Over the counter medicines position statement
Position statement for prescribing preparations available to buy over the counter (OTC) for self-care.
NHS Enfield Clinical Commissioning Group (CCG) is committed to delivering best value by ensuring that we use our resources well. Therefore to help us to support the cost effective, evidence based use of medicines, Enfield CCG no longer supports the routine prescribing of health supplements and medications that can be bought over the counter for self-limiting, short-term illnesses and minor conditions.
By managing minor health needs through self-care, it will help to ease the pressure on the NHS. Self-care is about avoiding becoming ill and seeking help when needed. This is line with the NHS England Guidance for CCGs. 'Conditions for which over the counter medicines should not be routinely prescribed in primary care': https://www.england.nhs.uk/medicines/conditions-for-which-over-the-counter-items-should-not-routinely-be-prescribed/
What treatments and preparations are included?
- Pharmacy Only (P) and General Sales Lists (GSL) treatments that can be purchased over the counter from a pharmacy with or without advice.
- GSL treatments (including a patient information leaflet) that can be purchased from other retail outlets such as supermarkets, petrol stations, convenience and discount stores.
- Treatments that are used to treat a condition that is considered to be self-limiting and so does not need treatment as it will heal/resolve by itself; and/or
- Treatments that are used to treat a condition which lends itself to self-care, i.e. that the person suffering does not normally need to seek medical care and/or treatment for the condition.
Examples of treatments available over the counter which should no longer be routinely prescribed on the NHS in Enfield: (This list is not exhaustive)
- Acne treatment
- Analgesic/pain relief treatment (short term pain, fever, headache, muscle/joint injury, infrequent migraine)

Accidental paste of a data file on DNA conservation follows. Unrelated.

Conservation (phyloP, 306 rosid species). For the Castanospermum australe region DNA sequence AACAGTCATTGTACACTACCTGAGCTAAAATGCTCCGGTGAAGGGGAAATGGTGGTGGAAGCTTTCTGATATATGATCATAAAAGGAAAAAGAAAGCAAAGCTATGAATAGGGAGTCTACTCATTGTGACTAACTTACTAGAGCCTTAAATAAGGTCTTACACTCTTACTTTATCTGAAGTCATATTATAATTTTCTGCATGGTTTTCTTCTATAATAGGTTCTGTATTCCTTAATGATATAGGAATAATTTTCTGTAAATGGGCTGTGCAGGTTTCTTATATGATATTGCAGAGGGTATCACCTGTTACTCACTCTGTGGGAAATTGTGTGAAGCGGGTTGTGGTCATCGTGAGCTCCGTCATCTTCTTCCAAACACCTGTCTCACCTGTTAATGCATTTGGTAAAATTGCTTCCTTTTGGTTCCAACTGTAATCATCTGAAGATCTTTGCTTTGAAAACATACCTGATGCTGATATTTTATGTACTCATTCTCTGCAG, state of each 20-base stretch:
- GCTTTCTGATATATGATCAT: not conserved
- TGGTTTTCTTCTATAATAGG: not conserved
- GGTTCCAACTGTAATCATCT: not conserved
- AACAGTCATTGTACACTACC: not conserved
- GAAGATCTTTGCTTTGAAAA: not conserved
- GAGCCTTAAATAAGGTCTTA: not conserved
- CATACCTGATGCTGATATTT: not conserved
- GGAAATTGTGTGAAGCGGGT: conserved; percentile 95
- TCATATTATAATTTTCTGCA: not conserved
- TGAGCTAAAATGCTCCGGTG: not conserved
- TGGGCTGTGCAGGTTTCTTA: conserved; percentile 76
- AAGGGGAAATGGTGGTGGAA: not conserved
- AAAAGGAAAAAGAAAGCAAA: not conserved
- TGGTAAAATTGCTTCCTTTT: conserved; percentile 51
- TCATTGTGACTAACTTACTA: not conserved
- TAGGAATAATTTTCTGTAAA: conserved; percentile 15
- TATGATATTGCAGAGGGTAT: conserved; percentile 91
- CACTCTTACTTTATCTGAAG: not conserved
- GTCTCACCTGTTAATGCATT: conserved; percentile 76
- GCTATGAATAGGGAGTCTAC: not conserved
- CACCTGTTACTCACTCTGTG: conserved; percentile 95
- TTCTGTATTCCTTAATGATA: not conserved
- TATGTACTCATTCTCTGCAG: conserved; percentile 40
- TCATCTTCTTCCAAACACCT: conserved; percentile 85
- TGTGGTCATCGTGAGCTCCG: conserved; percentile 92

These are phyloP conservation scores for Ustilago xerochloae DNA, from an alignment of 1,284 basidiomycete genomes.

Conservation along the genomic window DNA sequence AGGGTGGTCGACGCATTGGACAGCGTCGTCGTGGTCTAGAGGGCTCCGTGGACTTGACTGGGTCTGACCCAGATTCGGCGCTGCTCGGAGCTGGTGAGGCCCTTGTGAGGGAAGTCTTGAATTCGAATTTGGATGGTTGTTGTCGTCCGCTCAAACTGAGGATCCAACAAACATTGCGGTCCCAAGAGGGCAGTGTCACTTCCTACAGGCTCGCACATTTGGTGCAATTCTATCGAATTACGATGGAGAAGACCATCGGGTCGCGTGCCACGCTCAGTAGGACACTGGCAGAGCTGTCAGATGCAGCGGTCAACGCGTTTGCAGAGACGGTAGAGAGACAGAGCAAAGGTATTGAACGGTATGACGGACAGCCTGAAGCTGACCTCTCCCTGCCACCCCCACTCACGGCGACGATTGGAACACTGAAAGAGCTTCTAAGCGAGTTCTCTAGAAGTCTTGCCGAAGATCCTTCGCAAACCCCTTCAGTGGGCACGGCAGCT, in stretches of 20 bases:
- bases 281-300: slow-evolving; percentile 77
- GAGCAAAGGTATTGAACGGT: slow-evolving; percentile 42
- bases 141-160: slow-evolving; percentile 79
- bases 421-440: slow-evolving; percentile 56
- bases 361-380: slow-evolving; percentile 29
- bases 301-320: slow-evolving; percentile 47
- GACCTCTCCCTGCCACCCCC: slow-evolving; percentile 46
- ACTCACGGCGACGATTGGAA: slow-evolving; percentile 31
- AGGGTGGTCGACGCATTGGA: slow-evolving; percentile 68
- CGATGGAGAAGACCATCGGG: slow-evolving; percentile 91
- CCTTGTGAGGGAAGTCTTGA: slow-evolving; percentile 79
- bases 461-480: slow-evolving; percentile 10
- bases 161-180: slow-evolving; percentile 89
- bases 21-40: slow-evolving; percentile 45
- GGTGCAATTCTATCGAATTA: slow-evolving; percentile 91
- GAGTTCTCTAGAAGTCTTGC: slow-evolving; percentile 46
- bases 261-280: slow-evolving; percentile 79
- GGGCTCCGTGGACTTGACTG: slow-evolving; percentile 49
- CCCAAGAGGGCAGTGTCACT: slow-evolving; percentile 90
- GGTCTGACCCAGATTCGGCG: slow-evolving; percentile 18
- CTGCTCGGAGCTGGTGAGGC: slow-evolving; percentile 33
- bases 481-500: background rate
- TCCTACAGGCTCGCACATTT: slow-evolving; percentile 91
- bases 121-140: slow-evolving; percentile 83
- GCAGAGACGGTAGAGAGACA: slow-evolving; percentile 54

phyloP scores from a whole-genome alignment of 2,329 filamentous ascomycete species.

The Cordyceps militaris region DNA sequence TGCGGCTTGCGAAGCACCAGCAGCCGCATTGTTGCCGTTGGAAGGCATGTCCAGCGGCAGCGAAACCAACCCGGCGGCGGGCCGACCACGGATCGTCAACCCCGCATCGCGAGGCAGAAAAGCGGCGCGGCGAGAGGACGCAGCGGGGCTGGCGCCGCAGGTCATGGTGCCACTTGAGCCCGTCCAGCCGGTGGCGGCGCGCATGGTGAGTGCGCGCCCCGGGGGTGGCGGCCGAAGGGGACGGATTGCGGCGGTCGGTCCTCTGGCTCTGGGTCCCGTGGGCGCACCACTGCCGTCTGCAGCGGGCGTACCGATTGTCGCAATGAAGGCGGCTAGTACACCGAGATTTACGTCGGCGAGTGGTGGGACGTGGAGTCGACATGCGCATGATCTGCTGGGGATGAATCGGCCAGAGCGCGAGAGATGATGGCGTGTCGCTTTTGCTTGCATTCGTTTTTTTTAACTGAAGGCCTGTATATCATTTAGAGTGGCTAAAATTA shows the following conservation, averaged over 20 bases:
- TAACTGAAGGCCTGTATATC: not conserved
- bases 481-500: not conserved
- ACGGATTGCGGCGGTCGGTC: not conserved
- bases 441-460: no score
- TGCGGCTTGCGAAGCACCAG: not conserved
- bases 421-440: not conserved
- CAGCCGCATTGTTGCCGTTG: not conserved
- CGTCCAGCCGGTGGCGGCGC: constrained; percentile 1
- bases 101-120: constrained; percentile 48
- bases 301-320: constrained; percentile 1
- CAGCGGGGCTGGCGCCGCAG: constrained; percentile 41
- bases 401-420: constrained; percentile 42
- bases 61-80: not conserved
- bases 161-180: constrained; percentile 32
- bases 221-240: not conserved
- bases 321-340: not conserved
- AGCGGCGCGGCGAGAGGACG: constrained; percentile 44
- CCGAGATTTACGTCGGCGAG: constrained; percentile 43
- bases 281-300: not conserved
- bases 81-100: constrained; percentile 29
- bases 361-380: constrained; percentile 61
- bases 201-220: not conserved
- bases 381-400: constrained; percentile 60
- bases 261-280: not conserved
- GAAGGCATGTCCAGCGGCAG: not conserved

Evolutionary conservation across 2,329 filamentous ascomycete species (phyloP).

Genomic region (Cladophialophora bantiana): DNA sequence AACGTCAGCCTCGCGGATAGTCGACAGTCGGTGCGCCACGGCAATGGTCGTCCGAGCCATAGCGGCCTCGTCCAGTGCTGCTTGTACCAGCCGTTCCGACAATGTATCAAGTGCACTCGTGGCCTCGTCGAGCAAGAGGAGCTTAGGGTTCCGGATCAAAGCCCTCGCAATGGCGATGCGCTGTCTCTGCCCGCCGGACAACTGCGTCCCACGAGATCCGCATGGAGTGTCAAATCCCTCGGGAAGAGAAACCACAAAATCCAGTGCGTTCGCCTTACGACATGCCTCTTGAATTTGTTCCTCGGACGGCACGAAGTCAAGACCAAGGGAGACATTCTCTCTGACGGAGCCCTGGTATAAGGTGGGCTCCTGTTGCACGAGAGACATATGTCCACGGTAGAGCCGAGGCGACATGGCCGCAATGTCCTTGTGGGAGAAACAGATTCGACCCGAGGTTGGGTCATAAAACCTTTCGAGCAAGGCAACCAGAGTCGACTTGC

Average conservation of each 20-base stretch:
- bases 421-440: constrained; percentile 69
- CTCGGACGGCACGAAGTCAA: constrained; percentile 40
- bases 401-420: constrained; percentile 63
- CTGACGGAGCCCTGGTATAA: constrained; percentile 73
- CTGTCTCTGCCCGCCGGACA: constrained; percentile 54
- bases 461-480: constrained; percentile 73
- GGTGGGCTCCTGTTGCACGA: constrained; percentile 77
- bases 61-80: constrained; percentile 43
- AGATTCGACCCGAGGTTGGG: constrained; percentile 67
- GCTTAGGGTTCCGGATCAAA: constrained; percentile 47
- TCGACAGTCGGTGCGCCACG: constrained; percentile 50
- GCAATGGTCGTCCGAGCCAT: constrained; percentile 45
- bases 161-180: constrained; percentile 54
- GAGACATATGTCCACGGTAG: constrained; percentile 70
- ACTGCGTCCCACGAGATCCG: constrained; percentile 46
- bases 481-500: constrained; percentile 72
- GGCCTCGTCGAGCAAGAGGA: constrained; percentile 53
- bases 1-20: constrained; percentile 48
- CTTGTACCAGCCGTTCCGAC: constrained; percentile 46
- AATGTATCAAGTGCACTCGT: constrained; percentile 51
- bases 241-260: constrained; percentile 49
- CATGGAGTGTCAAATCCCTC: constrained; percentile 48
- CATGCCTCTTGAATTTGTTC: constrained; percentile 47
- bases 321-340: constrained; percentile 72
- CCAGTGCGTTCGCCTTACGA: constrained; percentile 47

- Anti-inflammatory gels e.g. ibuprofen for short term use
- Anti-fungal treatment (athlete’s foot, oral and vaginal thrush, ring worm, dandruff)
- Antiperspirant treatment (excessive sweating)
- Antiseptic creams and treatment for minor burns and scalds
- Cold sore treatment
- Colic treatment
- Constipation treatment for short term use
- Cough, cold and sore throat treatment
- Cradle cap treatment
- Diarrhoea treatment for short term use
- Ear wax remover
- Emollient bath oils and shower gels
- Eye treatments/lubricating products (Conjunctivitis/ dry eyes)
- Fluoride containing products for prevention of dental caries
- Haemorrhoid (piles) treatment
- Hayfever treatment
- Head lice treatment
- Herbal and complementary treatments
- Homeopathic preparations
- Indigestion and heartburn (dyspepsia) treatment
- Mild cystitis treatment
- Moisturising Creams, gels, ointments and balms for dry skin with no diagnosis.
- Mouth ulcer treatment and treatment for teething
- Mouthwash e.g. Corsodyl
- Nappy rash treatment
- Sunburn treatment
- Threadworm treatment
- Topical steroid treatment for insect bites/stings, contact dermatitis, nappy rash
- Travel sickness treatment